Friday, March 15, 2013

"He is here. This is happening."

Nope, this is not a quote from the forthcoming remake of Poltergeist in which Stephen Spielberg, as director, is an unseen meta-antagonist in his own movie. This morning, Craig Fahle interviewed Governor Rick Snyder and Kevin Orr about Mr. Orr's appointment as Detroit's emergency financial manager.

It was an uneventful interview with the two guests saying little of substance, but Snyder and Orr made a number of pleas to Detroit's stakeholders — most notably City Council — to come to the negotiating table in order to fix this mess over the next 18 months. Their theme is providing a stable, sustainable framework for longer term success after the emergency financial manager's term is up.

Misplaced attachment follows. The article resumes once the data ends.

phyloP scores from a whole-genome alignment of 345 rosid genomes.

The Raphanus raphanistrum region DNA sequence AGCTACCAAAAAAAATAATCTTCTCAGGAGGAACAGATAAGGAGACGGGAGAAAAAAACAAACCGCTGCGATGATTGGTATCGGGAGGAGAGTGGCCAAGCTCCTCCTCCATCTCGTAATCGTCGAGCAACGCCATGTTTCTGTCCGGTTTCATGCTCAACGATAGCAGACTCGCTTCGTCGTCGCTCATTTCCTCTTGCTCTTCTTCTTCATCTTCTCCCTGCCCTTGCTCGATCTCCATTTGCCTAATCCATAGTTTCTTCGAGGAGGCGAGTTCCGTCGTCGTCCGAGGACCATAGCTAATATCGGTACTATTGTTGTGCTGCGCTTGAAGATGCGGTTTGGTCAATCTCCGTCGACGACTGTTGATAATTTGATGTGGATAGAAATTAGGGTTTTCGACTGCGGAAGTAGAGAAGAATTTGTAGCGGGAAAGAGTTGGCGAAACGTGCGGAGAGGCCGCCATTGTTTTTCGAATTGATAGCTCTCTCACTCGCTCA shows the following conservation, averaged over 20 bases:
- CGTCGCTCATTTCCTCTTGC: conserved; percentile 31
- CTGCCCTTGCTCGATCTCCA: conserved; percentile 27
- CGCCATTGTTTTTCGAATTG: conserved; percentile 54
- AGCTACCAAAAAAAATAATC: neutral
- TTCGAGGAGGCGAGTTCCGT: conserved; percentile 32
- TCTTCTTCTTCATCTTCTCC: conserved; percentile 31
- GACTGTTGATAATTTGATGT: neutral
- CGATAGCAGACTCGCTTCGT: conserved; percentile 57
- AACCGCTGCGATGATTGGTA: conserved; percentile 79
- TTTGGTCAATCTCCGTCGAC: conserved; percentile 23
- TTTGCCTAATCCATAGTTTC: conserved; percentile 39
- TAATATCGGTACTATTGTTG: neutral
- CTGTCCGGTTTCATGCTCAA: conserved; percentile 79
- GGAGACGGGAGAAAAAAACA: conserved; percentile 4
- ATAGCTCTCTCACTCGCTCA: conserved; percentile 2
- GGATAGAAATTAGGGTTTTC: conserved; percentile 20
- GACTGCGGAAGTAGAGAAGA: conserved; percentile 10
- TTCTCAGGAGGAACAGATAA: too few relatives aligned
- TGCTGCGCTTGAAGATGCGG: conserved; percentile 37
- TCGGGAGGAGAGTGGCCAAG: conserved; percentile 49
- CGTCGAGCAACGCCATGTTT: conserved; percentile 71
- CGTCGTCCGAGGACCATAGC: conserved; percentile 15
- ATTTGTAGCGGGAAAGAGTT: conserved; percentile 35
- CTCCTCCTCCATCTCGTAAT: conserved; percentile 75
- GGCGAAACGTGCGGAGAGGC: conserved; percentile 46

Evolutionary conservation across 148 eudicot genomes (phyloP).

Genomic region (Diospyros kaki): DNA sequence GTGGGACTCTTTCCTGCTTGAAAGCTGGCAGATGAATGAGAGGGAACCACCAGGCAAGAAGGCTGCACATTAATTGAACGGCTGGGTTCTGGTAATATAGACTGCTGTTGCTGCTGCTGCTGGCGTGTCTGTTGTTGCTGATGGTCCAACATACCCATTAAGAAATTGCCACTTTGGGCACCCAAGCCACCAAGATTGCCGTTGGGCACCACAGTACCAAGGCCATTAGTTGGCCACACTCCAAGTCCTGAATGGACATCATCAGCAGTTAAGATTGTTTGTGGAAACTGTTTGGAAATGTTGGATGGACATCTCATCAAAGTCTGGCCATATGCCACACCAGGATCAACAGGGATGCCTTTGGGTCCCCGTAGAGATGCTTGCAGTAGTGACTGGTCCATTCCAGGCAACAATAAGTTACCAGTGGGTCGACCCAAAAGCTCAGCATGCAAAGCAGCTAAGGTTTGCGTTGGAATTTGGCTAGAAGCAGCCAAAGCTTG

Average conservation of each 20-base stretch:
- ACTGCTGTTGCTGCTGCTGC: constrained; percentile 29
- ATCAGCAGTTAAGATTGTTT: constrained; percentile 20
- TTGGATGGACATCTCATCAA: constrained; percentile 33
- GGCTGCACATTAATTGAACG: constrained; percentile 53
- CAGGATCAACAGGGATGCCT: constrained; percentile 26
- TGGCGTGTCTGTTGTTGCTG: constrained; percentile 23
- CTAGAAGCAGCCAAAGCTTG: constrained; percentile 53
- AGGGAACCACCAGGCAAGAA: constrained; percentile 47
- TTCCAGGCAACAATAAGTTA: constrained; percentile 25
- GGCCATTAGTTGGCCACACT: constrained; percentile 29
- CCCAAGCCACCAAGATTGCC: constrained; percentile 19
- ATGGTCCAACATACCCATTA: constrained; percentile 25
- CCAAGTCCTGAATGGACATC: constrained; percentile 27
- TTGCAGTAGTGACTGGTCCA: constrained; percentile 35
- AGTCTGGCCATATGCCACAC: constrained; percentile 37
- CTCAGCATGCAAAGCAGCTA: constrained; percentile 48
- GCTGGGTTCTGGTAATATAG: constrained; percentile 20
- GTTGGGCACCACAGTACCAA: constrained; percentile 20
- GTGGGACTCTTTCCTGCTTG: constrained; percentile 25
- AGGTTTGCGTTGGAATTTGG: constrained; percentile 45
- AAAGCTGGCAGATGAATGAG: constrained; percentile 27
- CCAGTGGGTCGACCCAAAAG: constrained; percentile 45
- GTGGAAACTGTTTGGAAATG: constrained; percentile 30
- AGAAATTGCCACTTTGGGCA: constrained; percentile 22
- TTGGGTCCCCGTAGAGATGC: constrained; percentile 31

It remains to be seen whether even that relatively modest goal is achievable, but I'm hopeful. Jack Lessenberry recently and cantankerously wrote about the stark realities that Detroit faces right now:
There’s going to be an emergency manager and lots of difficulty to come. We can scream and kick our little feet — or we can rationally start preparing to try to work with whomever that emergency manager may be to try to save Detroit. 
Fighting the inevitable is a waste of time. Detroit and Detroiters, right now, have little of either.
Or in the words of Craig Fahle, "He is here. This is happening."


  1. Trials can always be overcome if each one is lending a helping hand.

  2. Fiscal solvency (particularly when blame lies largely outside of the city) is no justification for the disenfranchisement of more than 700,000 people. I see no reason why anyone living in Detroit should participate in a forceful take-over of our city when our participation at the polls is ignored and now voided. Nothing about us, without us.

  3. Where is the tea party?